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Valley Voices, Mountain Dreams, an anthology

Review by Martha Quillen

Local Writers – February 1998 – Colorado Central Magazine

Valley Voices, Mountain Dreams – An Anthology of Central Colorado Writers, 1998
Compiled by the Chaffee County Writer’s Exchange
Distributed by the Chaffee County Council on the Arts
ISBN 0-939101-04-1

THE FIRST ANTHOLOGY of the Chaffee County Writer’s Exchange is out, offering poetry, both rhymed and unrhymed, short stories, and even some non-fiction selections.

This collection runs the gamut from nature poems to love poems, to humor, in both prose and verse, and includes both traditional short stories and first-person accounts.

So there’s something for everyone here. But personally, my favorite pieces were the short prose selections set in our region.

In a story, place tends to set the mood, whether that place be the home of bayous, gators, cypress, and Southern dialect — or cactus, sheepherders, native superstitions, and a Spanish-English patois. Sometimes, however, I suspect a story’s setting looms so large it actually eclipses the whole point of the story.

So it was nice to read stories set where I live. In this case, familiarity bred a feeling of understanding.

Ann Cogswell, for instance, writes about being a lonely newcomer in a small mountain town, who finally comes to appreciate the place because of a good neighbor, Walt Fox.

He drove an old Chevy pickup and from the rearview mirror hung an Ortega chili pepper can that he used as an ashtray. Annie, his faithful shepherd, rode in the bed of the truck with her front paws on the roof of the cab…

The horses escape, and —

Walt Fox became my hero that day as he jumped into his pickup and rushed towards the highway in order to head them off and squelch their escape. I waited helplessly as he brought them home, fixed the fence and became my friend. He told me about the things that grew around our house and the critters that lived on our land. He showed me how to irrigate the grass and the way to fix whatever went wrong…”

Whether you’ve just moved to a small town from a major city, like the narrator, or you tend to view Buena Vista as a major metropolis, if you live in our region you’ve no doubt known someone very much like Fox. And thus it’s pretty easy to identify with the author’s deep affection for him.

The Hobbit by Barbara Merton Munyon depicts the trials and tribulations of trying to save transplanted trees. In her story, Munyon names, nurses, talks, and hand-wrings a litter of transplanted trees along — an experience I’m sure many high-altitude landscapers will identify with (although I suspect very few people are quite as passionate about trees as Merton.)

As her tale goes:

Hobbit didn’t die, but it sure was close… Around 1980, some heartless soul amputated his top for a Christmas Tree. I’m convinced he sobbed that night…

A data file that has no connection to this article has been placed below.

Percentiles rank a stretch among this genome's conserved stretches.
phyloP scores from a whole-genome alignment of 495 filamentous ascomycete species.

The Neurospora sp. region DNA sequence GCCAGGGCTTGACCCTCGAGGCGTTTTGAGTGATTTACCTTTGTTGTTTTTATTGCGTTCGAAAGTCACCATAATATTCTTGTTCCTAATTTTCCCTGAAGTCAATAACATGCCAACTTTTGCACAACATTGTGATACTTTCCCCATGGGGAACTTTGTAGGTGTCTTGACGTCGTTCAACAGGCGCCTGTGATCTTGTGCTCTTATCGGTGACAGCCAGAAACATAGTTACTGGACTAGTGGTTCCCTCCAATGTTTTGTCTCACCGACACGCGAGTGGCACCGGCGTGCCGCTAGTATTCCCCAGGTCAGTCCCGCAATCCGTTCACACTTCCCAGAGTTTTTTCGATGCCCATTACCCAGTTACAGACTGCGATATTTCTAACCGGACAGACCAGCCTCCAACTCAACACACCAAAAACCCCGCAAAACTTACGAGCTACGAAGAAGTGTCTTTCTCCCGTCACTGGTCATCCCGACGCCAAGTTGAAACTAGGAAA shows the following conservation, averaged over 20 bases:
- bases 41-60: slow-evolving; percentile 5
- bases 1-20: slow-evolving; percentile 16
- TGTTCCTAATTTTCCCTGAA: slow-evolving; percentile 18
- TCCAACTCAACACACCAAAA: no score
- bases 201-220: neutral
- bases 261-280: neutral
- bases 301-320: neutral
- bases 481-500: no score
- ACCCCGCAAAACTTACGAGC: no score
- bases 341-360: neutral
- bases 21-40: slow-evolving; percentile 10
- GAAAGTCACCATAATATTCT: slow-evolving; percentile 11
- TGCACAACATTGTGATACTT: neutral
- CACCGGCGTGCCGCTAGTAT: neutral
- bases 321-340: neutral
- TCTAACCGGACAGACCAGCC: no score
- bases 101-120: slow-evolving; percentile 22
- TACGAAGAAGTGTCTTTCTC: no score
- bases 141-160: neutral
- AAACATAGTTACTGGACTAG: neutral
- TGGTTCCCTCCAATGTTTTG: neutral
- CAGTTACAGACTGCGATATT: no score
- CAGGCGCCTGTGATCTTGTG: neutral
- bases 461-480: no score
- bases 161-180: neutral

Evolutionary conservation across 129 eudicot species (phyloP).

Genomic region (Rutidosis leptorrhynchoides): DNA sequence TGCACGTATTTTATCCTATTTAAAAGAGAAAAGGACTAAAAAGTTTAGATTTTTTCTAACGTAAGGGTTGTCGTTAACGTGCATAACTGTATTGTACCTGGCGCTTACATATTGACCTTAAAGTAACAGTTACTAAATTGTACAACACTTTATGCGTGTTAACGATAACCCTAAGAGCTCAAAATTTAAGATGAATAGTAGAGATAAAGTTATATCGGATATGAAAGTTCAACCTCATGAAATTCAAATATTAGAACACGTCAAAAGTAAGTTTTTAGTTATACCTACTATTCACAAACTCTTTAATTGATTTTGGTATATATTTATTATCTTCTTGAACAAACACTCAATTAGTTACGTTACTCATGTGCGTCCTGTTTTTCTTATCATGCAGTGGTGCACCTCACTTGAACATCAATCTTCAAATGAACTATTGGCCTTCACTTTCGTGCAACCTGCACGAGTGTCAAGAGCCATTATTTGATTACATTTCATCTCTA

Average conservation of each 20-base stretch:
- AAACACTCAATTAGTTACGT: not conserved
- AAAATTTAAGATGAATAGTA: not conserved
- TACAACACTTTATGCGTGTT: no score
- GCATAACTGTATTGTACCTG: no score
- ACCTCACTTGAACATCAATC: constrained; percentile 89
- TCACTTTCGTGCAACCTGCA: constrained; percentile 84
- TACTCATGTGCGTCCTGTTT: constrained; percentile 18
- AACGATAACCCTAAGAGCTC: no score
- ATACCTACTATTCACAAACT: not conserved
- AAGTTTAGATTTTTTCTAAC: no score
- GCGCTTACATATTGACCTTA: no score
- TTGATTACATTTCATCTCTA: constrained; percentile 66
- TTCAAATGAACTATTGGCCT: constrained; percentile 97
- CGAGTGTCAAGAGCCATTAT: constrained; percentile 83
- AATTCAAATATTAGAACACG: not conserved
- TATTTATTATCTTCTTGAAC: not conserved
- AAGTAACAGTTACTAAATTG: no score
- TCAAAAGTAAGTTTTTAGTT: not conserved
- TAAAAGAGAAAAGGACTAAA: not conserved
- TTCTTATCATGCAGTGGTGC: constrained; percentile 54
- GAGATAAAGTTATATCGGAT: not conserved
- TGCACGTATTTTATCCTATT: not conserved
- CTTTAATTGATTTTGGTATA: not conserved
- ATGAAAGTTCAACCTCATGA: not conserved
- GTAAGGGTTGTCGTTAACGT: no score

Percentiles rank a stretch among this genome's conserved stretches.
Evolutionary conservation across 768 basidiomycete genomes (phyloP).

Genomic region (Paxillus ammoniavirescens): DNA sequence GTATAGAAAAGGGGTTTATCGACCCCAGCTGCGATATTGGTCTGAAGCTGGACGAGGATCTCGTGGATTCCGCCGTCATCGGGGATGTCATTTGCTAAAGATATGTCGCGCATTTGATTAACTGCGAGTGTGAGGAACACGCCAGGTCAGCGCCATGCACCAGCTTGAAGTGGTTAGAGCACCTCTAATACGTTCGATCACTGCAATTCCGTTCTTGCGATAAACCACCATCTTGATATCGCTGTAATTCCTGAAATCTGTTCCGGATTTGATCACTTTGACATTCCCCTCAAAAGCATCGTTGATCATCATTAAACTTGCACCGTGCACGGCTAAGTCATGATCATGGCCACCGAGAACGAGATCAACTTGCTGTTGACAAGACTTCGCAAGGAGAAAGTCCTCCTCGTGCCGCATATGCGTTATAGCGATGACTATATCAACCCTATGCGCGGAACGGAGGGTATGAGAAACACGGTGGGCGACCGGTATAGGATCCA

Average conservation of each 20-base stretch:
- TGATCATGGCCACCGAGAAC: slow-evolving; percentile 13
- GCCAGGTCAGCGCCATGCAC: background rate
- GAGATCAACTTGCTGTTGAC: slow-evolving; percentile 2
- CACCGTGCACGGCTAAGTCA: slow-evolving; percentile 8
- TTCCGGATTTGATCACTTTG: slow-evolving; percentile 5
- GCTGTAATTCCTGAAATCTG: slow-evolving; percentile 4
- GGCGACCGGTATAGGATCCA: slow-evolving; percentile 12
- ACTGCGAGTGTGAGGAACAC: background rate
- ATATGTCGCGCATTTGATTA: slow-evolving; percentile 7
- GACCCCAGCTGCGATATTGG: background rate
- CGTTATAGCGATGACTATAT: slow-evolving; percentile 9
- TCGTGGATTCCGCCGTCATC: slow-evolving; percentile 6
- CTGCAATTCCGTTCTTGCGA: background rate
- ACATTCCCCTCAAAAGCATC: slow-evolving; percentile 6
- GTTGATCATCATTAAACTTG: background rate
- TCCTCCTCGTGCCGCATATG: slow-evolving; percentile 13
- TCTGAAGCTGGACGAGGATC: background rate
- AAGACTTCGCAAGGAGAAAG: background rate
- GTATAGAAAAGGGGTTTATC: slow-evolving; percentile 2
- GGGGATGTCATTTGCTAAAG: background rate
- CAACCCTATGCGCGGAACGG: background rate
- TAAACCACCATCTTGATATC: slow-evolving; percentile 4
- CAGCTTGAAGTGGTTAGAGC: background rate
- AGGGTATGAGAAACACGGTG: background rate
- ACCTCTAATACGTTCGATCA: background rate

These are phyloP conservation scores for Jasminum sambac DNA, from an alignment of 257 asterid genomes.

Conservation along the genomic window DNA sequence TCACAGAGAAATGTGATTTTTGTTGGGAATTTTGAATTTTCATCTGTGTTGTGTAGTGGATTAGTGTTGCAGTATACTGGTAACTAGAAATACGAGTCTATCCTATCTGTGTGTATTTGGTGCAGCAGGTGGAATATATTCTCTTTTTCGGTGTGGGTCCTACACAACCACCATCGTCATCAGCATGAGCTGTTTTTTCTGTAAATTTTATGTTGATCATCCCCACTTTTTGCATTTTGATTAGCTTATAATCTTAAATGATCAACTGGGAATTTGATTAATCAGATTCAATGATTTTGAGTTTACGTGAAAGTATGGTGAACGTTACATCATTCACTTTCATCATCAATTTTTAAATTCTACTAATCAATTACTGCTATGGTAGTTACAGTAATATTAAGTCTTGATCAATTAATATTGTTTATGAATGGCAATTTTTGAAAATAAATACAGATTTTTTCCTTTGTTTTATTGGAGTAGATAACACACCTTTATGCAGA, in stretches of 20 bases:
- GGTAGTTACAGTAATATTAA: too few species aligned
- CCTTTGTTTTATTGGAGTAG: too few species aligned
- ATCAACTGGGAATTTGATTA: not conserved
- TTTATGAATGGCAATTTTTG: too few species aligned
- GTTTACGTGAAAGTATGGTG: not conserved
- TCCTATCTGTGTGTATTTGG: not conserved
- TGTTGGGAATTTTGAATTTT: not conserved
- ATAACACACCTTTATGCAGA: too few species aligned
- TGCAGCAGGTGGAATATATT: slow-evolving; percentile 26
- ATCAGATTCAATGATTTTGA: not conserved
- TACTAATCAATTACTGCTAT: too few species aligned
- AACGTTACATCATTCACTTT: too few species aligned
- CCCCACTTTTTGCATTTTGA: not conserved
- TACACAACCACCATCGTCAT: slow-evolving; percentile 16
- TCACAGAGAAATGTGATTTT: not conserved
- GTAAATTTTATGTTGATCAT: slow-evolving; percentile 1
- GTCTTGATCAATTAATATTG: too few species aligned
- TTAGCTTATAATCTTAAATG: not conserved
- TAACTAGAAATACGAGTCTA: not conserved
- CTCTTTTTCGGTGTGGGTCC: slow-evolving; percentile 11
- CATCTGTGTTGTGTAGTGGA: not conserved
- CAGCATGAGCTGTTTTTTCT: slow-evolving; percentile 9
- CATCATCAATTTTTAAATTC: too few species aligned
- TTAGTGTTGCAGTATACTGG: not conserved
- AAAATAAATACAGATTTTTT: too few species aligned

Like many of us, Hobbit wanted to grow in spite of childhood atrocities. He was determined to sprout again…

I’ve got to admit, I thought Munyon a little overzealous about trees, but I nonetheless smiled at her valiant devotion toward her beleaguered forest friends. Also, as the proprietor of a fenceline full of elms and a garden choked by saplings, I found it heartening to know that someone else was actually more sappy about trees than I am. Personally, I draw the line at setting my alarm clock to get up to check on trees in the wee hours. Yet even so, I thought Munyon’s story was warm, humorous, and heartfelt.

The Blue Box by Margery Dorfmeister tells the story of a woman trying to garden as she awaits the results of her husband’s recent medical tests. Dorfmeister does a great job of portraying the mix of anger, fear, and confusion elicited by this all too common experience. In The Mustang Boys by Suzanne Young an elderly couple encounters a group of pierced and tattooed youthful tourists, with some amusing results.

Altogether, Valley Voices, Mountain Dreams offers forty selections by twenty-three local writers. So I’ve touched upon only a small portion of the material. But the only criticism I have is that I missed the inclusion of authors’ biographies. Although the book listed a town next to each author’s name, it didn’t include those tiny squibs about the author that I’ve come to expect. (And the author’s hometown was hardly a distinguishing trait in a volume that included the work of twenty Buena Vistans, one Salidan, one writer from Fairplay, and one from Westcliffe).

Since for the most part I consider capsule biographies sheer fluff, I’m not sure why I wanted them. But even so I found myself paging through Valley Voices over and over again looking for them.

Upon reflection, I’ll admit that I didn’t even care what those biographies said. Whether the biography identified John Doe as a retired rancher — or instead revealed that he had spent the last decade at a local saloon absorbing local color for his work — seemed irrelevant. But print is more anonymous than radio or television, and sometimes it really does seem as though it’s all manufactured by some publisher’s syndicate in New York City.

Or maybe it just drops out of cyberspace.

Obviously, I know better than that. But even so I missed that sentence or two that establishes the writer as a real person who exists somewhere doing something besides writing. Besides, author bios were a small omission, and there are a lot of interesting pieces in Valley Voices to make up for them.

–Martha Quillen